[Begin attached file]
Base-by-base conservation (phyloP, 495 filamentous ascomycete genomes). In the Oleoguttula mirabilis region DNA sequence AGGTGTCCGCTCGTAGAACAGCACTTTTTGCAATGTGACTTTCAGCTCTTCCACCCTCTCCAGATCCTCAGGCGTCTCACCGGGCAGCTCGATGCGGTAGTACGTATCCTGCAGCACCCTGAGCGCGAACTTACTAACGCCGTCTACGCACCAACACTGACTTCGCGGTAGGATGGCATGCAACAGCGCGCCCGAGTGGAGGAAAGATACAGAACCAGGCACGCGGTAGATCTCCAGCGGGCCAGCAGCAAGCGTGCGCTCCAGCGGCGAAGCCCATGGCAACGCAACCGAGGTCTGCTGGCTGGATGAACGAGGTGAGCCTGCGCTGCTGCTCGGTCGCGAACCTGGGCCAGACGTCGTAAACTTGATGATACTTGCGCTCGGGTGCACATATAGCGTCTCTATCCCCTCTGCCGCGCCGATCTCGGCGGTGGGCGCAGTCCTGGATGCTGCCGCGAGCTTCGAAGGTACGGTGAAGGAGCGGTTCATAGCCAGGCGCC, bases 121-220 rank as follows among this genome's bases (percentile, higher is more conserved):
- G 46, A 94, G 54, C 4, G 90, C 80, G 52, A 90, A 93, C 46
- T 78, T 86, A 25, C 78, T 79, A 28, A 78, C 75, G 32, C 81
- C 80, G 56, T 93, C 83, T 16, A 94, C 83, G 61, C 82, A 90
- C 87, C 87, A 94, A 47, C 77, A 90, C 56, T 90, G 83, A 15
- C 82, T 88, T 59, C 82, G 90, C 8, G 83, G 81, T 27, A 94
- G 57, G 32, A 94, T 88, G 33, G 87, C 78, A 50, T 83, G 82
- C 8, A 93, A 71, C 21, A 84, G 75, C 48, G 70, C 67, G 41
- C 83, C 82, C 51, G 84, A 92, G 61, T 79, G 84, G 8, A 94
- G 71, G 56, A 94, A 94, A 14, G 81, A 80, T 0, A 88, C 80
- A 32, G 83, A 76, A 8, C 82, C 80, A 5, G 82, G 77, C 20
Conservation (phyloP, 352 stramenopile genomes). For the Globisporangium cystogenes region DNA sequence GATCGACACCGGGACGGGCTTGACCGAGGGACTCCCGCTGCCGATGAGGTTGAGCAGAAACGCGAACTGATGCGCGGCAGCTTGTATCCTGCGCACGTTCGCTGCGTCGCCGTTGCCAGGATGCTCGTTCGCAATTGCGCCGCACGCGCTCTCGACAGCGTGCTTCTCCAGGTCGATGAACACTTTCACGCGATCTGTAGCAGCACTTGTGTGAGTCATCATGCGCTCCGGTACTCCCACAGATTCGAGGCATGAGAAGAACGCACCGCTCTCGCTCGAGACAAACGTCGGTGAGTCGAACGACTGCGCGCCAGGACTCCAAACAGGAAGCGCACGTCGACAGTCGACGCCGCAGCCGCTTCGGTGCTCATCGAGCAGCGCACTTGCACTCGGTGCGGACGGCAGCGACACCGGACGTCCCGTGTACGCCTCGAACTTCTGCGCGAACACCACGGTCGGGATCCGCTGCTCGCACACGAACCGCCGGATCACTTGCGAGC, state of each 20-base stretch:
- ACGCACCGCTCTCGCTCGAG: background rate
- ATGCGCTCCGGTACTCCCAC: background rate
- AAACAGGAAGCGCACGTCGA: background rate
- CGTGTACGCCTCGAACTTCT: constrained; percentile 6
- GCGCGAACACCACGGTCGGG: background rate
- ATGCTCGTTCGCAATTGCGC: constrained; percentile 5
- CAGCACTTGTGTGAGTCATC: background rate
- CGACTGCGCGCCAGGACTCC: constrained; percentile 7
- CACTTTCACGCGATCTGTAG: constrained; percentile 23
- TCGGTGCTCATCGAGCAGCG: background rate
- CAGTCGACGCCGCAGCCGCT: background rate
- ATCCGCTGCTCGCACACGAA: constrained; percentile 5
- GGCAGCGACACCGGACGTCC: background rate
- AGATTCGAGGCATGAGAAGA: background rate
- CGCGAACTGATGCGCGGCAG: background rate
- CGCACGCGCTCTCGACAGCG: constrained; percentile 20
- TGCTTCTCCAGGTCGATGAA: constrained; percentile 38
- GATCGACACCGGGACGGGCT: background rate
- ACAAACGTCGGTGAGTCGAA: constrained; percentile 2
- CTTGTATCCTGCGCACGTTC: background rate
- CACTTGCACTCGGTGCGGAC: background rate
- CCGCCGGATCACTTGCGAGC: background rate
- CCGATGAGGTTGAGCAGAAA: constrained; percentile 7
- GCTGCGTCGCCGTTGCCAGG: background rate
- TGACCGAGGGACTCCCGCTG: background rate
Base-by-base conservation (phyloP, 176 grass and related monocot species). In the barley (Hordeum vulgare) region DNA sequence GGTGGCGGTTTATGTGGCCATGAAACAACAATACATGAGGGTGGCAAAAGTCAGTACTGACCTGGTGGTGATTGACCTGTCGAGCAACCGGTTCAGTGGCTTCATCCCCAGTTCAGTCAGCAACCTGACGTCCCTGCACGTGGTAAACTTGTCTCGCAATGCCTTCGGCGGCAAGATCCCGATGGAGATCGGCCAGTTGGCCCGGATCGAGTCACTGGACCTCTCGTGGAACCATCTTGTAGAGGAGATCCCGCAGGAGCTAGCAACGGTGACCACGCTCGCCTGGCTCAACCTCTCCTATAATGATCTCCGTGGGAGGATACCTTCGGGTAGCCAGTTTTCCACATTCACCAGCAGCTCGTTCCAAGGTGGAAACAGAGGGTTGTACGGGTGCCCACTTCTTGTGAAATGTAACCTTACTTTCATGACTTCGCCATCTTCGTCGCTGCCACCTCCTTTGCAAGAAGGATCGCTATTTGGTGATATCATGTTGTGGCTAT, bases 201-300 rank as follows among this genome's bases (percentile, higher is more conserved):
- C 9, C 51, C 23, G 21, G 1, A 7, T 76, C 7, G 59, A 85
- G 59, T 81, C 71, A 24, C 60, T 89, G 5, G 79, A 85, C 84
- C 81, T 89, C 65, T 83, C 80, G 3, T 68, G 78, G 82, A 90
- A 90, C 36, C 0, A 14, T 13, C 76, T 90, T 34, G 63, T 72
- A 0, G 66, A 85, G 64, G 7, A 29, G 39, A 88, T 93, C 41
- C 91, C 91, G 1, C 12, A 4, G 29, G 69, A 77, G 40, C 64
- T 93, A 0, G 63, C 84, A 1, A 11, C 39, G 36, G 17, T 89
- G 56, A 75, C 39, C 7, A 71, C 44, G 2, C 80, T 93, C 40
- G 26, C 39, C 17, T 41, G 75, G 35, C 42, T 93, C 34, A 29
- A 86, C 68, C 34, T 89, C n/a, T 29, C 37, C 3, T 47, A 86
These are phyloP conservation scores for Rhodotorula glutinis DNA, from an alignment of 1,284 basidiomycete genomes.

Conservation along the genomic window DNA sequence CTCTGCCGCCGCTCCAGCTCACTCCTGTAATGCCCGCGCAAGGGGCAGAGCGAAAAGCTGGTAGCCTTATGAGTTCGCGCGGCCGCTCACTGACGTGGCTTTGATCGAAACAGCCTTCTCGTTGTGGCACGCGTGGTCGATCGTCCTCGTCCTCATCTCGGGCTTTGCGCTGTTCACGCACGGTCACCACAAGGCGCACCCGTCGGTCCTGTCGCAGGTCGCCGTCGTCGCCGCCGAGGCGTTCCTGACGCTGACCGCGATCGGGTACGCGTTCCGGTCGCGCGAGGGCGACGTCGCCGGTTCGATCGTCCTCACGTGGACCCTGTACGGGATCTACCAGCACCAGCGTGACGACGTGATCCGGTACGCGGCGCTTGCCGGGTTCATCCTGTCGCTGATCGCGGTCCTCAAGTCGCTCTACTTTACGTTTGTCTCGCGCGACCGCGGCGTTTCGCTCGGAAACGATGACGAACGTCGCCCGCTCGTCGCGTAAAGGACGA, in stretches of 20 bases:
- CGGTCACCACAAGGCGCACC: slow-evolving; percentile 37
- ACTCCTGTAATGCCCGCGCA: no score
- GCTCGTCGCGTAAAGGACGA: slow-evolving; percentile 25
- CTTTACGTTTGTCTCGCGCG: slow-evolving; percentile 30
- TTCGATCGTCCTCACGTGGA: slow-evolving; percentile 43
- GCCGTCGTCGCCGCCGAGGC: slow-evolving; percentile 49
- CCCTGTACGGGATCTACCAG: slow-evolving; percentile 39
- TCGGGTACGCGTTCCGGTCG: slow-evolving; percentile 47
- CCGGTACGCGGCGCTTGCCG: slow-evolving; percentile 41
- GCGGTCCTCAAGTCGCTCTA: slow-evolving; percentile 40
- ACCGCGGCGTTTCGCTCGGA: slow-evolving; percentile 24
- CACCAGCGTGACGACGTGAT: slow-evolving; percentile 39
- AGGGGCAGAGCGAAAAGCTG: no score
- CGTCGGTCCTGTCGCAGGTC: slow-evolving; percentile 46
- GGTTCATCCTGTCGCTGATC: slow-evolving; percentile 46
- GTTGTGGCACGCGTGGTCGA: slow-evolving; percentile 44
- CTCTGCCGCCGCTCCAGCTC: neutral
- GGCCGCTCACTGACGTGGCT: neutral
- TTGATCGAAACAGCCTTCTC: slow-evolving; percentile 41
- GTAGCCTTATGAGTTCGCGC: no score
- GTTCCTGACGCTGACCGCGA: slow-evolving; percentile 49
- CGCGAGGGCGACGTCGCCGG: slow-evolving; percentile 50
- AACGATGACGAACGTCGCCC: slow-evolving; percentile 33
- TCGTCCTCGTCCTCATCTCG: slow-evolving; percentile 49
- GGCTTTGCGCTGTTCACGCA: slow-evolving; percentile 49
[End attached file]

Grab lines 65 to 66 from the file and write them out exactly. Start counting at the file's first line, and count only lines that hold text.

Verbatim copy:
- GGTTCATCCTGTCGCTGATC: slow-evolving; percentile 46
- GTTGTGGCACGCGTGGTCGA: slow-evolving; percentile 44